People often buy brand-name products over their generic alternatives for fairly obvious reasons. They may trust high-end brands more or feel that using them conveys to others a sense of their own taste, coolness or affluence.
But the influence of brands and logos on our behavior goes well beyond the moment of product choice — when actually using the product, we continue to feel the brand’s influence. For instance, studies show that people give more creative solutions to a problem after seeing an Apple logo than an IBM logo. Other studies have shown that wearing counterfeit versions of brand-name products makes people feel less authentic, and actually increases their likelihood of both behaving dishonesty and distrusting others.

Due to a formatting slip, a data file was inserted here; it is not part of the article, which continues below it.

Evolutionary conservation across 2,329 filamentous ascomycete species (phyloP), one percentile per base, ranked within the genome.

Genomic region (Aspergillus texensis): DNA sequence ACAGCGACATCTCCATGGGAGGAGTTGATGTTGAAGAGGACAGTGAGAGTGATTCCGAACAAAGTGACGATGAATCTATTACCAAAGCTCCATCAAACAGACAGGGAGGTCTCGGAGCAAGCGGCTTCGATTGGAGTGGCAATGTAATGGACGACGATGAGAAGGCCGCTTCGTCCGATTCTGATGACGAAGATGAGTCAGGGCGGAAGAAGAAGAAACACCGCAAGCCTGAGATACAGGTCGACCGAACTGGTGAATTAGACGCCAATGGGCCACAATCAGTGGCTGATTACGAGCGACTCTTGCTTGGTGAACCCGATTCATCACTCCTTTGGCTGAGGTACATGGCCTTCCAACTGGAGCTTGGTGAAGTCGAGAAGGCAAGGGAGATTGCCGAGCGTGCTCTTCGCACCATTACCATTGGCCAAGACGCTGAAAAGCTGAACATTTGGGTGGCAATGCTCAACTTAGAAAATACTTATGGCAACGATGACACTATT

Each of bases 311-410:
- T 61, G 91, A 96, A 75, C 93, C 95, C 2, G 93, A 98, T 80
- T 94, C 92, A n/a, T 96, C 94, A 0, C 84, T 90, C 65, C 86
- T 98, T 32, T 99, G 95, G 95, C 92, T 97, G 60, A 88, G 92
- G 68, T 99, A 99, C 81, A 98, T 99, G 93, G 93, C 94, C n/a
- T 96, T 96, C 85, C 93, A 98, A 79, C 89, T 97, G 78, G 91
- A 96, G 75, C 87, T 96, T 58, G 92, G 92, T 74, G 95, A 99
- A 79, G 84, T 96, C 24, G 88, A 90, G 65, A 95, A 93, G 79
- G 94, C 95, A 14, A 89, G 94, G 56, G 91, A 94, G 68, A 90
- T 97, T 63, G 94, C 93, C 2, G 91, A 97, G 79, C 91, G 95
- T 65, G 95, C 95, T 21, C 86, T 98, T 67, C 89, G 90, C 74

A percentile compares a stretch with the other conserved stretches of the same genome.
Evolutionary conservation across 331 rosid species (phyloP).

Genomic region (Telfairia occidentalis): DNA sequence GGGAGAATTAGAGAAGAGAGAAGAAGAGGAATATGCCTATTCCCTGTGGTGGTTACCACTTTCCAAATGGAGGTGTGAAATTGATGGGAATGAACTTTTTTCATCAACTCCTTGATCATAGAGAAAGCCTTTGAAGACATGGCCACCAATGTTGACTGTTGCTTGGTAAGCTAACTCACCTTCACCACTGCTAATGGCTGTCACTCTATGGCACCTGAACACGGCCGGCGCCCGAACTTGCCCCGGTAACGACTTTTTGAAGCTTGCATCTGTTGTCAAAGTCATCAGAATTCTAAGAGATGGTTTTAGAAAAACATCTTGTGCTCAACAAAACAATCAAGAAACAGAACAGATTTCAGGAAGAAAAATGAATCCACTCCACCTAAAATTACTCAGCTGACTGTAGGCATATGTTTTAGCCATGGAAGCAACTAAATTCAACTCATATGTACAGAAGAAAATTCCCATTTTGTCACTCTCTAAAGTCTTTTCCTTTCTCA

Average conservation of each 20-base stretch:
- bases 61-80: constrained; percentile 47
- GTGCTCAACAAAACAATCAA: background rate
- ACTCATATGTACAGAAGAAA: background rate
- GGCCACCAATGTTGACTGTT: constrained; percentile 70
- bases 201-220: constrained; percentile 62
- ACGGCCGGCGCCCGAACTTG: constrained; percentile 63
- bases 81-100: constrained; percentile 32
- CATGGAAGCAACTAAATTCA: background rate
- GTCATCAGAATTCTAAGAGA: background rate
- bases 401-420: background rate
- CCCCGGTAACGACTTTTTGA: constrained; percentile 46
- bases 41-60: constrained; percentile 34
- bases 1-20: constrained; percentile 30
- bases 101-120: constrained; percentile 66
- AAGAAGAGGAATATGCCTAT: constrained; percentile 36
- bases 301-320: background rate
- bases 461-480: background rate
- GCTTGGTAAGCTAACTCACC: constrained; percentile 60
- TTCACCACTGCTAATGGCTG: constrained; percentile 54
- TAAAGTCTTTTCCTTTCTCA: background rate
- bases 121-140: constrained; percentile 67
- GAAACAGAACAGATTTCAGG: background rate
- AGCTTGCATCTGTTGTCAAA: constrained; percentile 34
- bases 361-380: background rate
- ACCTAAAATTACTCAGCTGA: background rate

Recent research from psychologists at National Sun Yat-Sen University in Taiwan offers yet another surprising demonstration of the power of branding: Using a generic product, rather than a brand-name one, can actually undermine the user’s sense of self-worth.
In one study, college seniors seated at a desktop Mac were randomly assigned to use either a generic keyboard and mouse or brand-name Apple accessories. They used the computer to fill out an online resume, and after finishing were asked to estimate their future monthly earnings. Those who used generic accessories said that they would earn, on average, 10 percent less than those who used the brand-name accessories.
In another study, men were given a cell phone so that they could call a woman they had just been introduced to and ask her on a date.
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